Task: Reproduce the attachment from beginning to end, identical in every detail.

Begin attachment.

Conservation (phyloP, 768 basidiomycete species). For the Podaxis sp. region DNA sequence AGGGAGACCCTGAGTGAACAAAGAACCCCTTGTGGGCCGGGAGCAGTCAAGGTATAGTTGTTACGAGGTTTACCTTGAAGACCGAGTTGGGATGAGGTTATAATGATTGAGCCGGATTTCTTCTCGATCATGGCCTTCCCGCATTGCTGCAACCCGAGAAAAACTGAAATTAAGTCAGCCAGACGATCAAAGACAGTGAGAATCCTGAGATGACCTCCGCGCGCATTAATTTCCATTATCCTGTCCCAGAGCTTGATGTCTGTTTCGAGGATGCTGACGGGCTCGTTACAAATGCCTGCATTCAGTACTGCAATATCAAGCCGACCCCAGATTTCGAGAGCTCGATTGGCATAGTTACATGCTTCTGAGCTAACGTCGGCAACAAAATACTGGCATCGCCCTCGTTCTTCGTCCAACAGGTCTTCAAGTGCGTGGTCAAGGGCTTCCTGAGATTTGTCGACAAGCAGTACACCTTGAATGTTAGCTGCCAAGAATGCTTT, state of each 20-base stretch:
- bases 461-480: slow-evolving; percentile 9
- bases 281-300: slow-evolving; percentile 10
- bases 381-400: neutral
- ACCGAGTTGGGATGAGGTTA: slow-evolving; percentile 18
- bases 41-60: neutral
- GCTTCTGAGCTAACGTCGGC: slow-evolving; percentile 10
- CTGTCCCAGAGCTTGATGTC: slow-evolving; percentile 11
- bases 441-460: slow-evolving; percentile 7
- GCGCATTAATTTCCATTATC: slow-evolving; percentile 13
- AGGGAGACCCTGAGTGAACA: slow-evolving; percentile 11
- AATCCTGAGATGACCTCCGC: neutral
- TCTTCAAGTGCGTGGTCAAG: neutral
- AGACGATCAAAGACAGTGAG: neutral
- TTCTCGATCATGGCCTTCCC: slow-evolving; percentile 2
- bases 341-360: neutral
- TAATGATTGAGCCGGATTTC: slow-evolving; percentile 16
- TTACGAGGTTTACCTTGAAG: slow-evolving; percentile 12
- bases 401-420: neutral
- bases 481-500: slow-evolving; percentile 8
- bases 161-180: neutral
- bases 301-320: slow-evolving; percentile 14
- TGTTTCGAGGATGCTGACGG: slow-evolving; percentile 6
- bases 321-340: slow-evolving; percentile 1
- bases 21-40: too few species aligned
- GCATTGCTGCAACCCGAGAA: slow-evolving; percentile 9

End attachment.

Conservation (phyloP, 768 basidiomycete species). For the Podaxis sp. region DNA sequence AGGGAGACCCTGAGTGAACAAAGAACCCCTTGTGGGCCGGGAGCAGTCAAGGTATAGTTGTTACGAGGTTTACCTTGAAGACCGAGTTGGGATGAGGTTATAATGATTGAGCCGGATTTCTTCTCGATCATGGCCTTCCCGCATTGCTGCAACCCGAGAAAAACTGAAATTAAGTCAGCCAGACGATCAAAGACAGTGAGAATCCTGAGATGACCTCCGCGCGCATTAATTTCCATTATCCTGTCCCAGAGCTTGATGTCTGTTTCGAGGATGCTGACGGGCTCGTTACAAATGCCTGCATTCAGTACTGCAATATCAAGCCGACCCCAGATTTCGAGAGCTCGATTGGCATAGTTACATGCTTCTGAGCTAACGTCGGCAACAAAATACTGGCATCGCCCTCGTTCTTCGTCCAACAGGTCTTCAAGTGCGTGGTCAAGGGCTTCCTGAGATTTGTCGACAAGCAGTACACCTTGAATGTTAGCTGCCAAGAATGCTTT, state of each 20-base stretch:
- bases 461-480: slow-evolving; percentile 9
- bases 281-300: slow-evolving; percentile 10
- bases 381-400: neutral
- ACCGAGTTGGGATGAGGTTA: slow-evolving; percentile 18
- bases 41-60: neutral
- GCTTCTGAGCTAACGTCGGC: slow-evolving; percentile 10
- CTGTCCCAGAGCTTGATGTC: slow-evolving; percentile 11
- bases 441-460: slow-evolving; percentile 7
- GCGCATTAATTTCCATTATC: slow-evolving; percentile 13
- AGGGAGACCCTGAGTGAACA: slow-evolving; percentile 11
- AATCCTGAGATGACCTCCGC: neutral
- TCTTCAAGTGCGTGGTCAAG: neutral
- AGACGATCAAAGACAGTGAG: neutral
- TTCTCGATCATGGCCTTCCC: slow-evolving; percentile 2
- bases 341-360: neutral
- TAATGATTGAGCCGGATTTC: slow-evolving; percentile 16
- TTACGAGGTTTACCTTGAAG: slow-evolving; percentile 12
- bases 401-420: neutral
- bases 481-500: slow-evolving; percentile 8
- bases 161-180: neutral
- bases 301-320: slow-evolving; percentile 14
- TGTTTCGAGGATGCTGACGG: slow-evolving; percentile 6
- bases 321-340: slow-evolving; percentile 1
- bases 21-40: too few species aligned
- GCATTGCTGCAACCCGAGAA: slow-evolving; percentile 9